Internal Affairs

1990

Crime / Drama / Thriller

26
Rotten Tomatoes Critics - Certified Fresh 88%
Rotten Tomatoes Audience - Spilled 59%
IMDb Rating 6.5 10 14316

Synopsis


Uploaded By: FREEMAN
Downloaded 47,369 times
September 10, 2017 at 05:32 AM

Director

Cast

Richard Gere as Dennis Peck
Elijah Wood as Sean Stretch
Nancy Travis as Kathleen Avilla
Laurie Metcalf as Amy Wallace
720p 1080p
853.53 MB
1280*720
English
R
23.976 fps
1hr 55 min
P/S 7 / 34
1.76 GB
1920*1080
English
R
23.976 fps
1hr 55 min
P/S 7 / 40

Movie Reviews

Reviewed by Afracious 10 / 10

Figgis blurs the lines between good and bad in this dark thriller

Richard Gere and Andy Garcia are the two conflicting lead characters in this superlative cop thriller. Garcia plays Raymond Avilla, an Internal Affairs officer who has just started in a new precinct to work with his new partner, Amy Wallace (Laurie Metcalf). His first case leads him to suspect another officer, Dennis Peck (a committed, nasty and brilliant performance form Gere, who has never been better), is involved in illegal activities. Soon after, Peck realises that Avilla is on his trail, and starts to confront him with boasts of how he his going to take his wife, and Avilla punches him. These scenes are great. Avilla is the clean-cut guy and Peck is immoral without any remorse. You really get to despise Peck in the film, he even kills people on the side for money and protects hookers. The film rolls along with a seductive and sensuous flair as Peck meets Avilla's beautiful wife, Kathleen (Nancy Travis), and Avilla thinks she has slept with him. The scene after this where Avilla confronts her in the restaurant is a classic. The film then builds to a gripping final showdown scene. The motif on the video for this movie is ''charming, seductive and deadly'', and I have to agree. It is a gripping, classy and entertaining thriller.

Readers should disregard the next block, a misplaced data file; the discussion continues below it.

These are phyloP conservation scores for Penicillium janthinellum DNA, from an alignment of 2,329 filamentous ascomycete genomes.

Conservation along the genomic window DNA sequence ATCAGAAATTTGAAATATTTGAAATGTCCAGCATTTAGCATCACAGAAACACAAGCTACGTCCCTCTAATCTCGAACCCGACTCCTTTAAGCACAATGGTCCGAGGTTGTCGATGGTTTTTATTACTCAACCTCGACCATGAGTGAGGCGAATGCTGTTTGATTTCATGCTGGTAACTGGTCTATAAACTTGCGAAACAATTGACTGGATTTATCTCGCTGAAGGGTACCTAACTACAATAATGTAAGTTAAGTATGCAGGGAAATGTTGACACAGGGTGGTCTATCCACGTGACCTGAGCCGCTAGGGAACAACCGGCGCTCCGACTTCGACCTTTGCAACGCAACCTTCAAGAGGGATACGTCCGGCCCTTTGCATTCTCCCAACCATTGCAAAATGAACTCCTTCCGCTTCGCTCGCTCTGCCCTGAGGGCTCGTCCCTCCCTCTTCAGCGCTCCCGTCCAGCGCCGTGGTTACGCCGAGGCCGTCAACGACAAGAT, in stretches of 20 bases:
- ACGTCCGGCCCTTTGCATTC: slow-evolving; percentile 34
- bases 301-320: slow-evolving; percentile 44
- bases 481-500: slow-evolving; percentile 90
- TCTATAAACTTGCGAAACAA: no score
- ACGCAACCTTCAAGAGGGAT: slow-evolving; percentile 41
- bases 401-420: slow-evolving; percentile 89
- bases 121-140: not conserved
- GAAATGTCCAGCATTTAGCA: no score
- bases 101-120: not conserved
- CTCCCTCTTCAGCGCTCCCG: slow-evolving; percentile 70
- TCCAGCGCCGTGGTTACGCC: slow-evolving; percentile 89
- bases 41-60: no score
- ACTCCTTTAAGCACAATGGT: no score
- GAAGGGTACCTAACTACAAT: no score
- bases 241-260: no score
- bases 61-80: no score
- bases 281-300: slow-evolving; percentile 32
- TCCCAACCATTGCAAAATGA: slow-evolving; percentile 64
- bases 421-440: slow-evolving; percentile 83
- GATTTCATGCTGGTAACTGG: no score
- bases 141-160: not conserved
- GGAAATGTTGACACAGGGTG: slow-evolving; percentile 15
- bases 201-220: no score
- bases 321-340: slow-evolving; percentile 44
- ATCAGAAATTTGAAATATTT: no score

Reviewed by Dillon Richards 7 / 10

Internal Affairs: A tense, fearless police thriller and a showcase for Richard Gere.

Internal Affairs is a thriller with a lot of nerve. It takes risks, presenting the audience with a grim and violent story of police corruption. It doesn't care if you like it or hate it, just that it does its job of getting under your skin. The main reason the movie is so effective is because of Richard Gere's powerhouse performance. It caught me off guard, since before I saw it I'd always seen him as the hero or love interest, far from the territory he's in here. I'll get more into Gere's performance later, just let me clear up the plot.

Gere is Dennis Peck, respected vice cop, father and husband, determined to do the job. Oh, he's also the dirtiest cop on the force. He plants evidence, shoots suspects, sets up his fellow officers, doing it all without a shed of remorse. The hero of the movie is Raymond Avila (Andy Garcia), newly assigned to the Internal Affairs division of the LAPD and a friend of Peck's partner, Van Stretch (Stephen Baldwin). When Stretch introduces Peck and Avila it's obvious they don't like each other. Not getting along becomes an understatement as Avila starts to uncover Peck's corrupt behavior and looks to put a stop to it. But Peck won't go down without a fight, and he'll do whatever he can to keep Internal Affairs off his back.